Keratoconus is degenerative condition affecting the cornea – the front transparent window at the front of the eye. The condition causes a thinning to the cornea, this causes the shape of the cornea to change to a pointed, more conical shape. As a result, vision becomes blurry and patients usually notice treaks or increases in haloes – particularly at night.
Keratoconus affects 1 in 1000 people and usually affects people of Asian decent.
How is it Best Detected?
Earliest detection is possible with a combination of corneal topography, corneal pachymetry and aberrometry. Corneal topography measures thousands of points on the cornea to accurately calculate the shape of the cornea. Cornea pachymetry enables our Optometrists to calculate the thickness of the cornea. Finally, aberrometry allows our practitioner to measure subtle optical errors responsible to streaks and haloes.
Our keratoconus consultations will allow us to monitor the progression of the condition in order to advise you on the best treatment options.
If you are not having any difficulties with your vision in glasses then the sensible choice is to keep wearing an up-to-date glasses prescription. However, most keratoconic patients cannot see sufficently well in spectacles due to the irregular shape of the cornea.
The best option is then to wear precisely designed keratoconus contact lenses. There can be soft lenses but the most effective lenses are rigid lenses. Rigid gas permeable lenses are also availble in a number of designs and our Optometrists will deteermine the best design during your specialist contact lens consultation.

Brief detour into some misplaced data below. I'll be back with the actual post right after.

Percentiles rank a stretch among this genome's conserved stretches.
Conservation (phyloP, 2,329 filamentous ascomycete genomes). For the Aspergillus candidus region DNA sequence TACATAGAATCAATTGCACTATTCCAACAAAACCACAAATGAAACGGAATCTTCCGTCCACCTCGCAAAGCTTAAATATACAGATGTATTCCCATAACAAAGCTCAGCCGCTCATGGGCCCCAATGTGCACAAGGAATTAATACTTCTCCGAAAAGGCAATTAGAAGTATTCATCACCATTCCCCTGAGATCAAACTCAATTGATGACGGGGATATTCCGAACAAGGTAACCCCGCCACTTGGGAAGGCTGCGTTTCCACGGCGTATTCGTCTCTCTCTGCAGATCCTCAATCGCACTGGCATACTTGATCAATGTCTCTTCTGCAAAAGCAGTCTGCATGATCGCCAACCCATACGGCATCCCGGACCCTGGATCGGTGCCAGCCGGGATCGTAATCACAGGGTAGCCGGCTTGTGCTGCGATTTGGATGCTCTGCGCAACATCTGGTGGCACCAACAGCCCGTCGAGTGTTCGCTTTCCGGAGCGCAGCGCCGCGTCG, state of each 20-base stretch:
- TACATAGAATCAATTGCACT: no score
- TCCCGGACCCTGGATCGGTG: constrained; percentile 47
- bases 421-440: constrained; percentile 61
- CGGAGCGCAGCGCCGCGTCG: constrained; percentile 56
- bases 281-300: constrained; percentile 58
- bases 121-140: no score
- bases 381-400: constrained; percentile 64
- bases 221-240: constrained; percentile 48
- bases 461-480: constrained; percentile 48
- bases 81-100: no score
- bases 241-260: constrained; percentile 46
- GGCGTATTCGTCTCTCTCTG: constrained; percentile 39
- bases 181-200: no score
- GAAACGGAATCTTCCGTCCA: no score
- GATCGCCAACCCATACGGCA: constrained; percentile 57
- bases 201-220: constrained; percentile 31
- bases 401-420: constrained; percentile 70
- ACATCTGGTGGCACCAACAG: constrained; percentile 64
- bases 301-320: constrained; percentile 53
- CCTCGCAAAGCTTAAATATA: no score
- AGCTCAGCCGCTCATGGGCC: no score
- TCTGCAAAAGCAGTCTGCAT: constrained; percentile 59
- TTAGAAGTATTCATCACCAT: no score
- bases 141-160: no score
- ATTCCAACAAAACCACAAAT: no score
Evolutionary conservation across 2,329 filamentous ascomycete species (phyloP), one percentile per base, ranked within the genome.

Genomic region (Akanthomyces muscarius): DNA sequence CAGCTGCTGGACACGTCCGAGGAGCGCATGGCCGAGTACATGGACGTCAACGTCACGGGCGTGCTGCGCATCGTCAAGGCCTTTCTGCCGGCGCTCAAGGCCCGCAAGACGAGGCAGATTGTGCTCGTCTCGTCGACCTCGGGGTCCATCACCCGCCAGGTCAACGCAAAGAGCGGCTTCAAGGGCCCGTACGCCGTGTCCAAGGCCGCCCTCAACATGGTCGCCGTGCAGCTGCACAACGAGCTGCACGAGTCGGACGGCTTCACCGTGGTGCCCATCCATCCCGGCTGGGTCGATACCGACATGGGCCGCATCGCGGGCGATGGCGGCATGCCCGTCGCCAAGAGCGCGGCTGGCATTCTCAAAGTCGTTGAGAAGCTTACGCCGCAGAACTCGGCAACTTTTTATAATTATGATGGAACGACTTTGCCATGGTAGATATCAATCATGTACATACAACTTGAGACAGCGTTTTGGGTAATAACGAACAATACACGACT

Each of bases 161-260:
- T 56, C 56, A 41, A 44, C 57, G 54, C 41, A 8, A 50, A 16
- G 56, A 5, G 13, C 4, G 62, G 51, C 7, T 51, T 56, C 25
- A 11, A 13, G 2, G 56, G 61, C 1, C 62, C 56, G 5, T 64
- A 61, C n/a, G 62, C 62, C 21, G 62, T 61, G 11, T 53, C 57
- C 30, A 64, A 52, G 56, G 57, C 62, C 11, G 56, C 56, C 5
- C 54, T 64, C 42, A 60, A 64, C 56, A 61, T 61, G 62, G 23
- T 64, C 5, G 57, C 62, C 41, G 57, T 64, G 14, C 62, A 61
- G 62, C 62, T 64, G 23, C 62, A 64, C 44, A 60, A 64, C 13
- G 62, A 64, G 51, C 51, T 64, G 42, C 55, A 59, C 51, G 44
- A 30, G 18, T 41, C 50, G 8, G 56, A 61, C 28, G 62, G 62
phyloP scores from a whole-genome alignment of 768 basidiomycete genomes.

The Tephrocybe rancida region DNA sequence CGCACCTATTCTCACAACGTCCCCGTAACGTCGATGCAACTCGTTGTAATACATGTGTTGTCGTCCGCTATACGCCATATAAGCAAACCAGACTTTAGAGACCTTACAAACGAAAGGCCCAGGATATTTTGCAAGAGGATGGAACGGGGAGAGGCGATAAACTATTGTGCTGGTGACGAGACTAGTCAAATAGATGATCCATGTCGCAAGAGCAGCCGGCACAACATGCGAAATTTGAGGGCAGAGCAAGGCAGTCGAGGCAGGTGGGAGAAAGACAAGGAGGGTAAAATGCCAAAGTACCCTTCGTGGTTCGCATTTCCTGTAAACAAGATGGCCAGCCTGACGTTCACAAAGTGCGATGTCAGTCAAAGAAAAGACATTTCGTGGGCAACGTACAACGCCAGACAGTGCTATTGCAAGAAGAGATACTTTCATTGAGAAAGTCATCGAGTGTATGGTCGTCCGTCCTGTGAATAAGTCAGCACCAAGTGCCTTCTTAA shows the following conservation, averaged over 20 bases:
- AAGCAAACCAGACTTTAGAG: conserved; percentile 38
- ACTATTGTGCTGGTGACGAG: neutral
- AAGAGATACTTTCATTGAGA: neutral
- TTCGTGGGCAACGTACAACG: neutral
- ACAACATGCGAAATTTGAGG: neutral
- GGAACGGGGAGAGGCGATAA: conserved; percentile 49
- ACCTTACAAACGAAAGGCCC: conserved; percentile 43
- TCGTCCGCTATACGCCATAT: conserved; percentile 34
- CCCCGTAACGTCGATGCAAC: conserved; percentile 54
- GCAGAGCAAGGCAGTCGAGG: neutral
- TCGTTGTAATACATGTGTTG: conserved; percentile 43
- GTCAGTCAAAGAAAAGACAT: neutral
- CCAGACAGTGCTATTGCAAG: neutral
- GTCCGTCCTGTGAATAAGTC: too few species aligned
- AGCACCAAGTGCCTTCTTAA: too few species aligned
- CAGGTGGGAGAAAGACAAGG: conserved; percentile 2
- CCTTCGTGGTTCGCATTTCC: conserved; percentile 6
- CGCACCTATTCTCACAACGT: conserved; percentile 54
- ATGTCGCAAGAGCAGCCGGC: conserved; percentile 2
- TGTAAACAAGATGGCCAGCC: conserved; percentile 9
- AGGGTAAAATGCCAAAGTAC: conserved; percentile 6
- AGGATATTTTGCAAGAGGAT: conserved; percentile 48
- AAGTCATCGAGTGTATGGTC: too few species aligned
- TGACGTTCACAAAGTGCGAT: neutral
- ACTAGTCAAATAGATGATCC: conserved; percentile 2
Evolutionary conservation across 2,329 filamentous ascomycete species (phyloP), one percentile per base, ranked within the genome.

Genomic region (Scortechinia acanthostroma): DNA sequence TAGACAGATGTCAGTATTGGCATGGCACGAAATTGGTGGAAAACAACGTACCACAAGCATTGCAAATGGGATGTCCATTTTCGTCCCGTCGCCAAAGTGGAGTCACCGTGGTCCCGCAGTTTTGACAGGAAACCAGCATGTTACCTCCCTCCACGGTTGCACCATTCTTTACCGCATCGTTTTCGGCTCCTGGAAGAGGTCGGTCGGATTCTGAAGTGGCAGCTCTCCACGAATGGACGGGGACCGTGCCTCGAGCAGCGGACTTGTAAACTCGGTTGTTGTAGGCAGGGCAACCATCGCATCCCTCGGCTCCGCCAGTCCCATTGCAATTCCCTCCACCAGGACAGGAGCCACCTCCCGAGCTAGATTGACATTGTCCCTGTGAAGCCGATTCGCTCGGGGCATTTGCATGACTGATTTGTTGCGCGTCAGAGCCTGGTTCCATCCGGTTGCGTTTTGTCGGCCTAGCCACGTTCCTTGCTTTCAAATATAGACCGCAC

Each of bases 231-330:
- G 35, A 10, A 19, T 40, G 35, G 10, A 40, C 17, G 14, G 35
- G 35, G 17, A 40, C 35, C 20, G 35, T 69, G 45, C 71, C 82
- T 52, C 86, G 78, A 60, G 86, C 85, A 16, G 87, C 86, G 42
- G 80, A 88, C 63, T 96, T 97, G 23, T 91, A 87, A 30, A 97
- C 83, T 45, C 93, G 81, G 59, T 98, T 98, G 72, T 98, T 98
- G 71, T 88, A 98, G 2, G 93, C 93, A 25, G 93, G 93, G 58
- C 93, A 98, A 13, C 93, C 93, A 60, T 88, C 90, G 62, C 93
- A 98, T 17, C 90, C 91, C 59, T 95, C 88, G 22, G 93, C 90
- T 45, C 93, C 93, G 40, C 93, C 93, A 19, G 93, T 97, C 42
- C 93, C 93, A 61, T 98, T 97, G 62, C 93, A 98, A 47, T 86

Our practice is not restricted to using any particular brand, In fact, we able to fit the following types:
Soft Contact Lenses
Ideal for early keratoconus where there is no significant corneal irregularity. Soft lenses are comfortable and offer a great deal of flexibility. As they flex on the eye the cannot accurately correct the irregular shape.
Hybrid Contact Lenses
Ideal for moderate keratoconus where rigid lenses are not tolerated. The outer skirt of the lens is soft (to provide comfort) and the centre is made from a rigid lens material (to correct the corneal irregularity).
Corneal GP Lenses
These are rigid lenses that sit on the cornea. They provide better vision correction than soft lenses. RGP lenses are suitable for moderate to advanced keratoconus. These are probably the most commonly fitted lens.
Semi / Mini Scleral
Semi and mini scleral lenses are gas permeable and rigid. They are comfortable and provide excellent vision. Suitable for moderate and highly advanced keratoconus. See our post on KeraFit lenses.
Can Keratoconus be Stabilised?
If we find that your keratoconus progressing, we will recommend you have corneal cross linking treatment. This treatment is available on the NHS and we will arrange a referral (either through the NHS or privately). Corneal cross linking is not suitable for everyone. If your keratoconus has advanced to a stage where the cornea is too thin, then treatment is not possible.
Corneal Cross Linking (CXL) has been shown to stop the progression of keratoconus in 90% of patients for approximately 7 years, As keratoconus tends not to progress later on in life, patients over 40 are generally not advised to have cross linking.
Options without Contact Lenses
When contact lenses cannot be tolerated and vision in glasses is reduced, Intra Corneal Ring Segments or ICRS (sometimes referred to as INTACS) may be an option.
Small, thin semi-circular rings are inserted into a small channel created within the cornea. The rings cause the cornea to flatten. They can be used to improve cone centration and lower astigmatism and myopia. After ICRS treatment many patients are able to better tolerate contact lenses and have improve vision in glasses.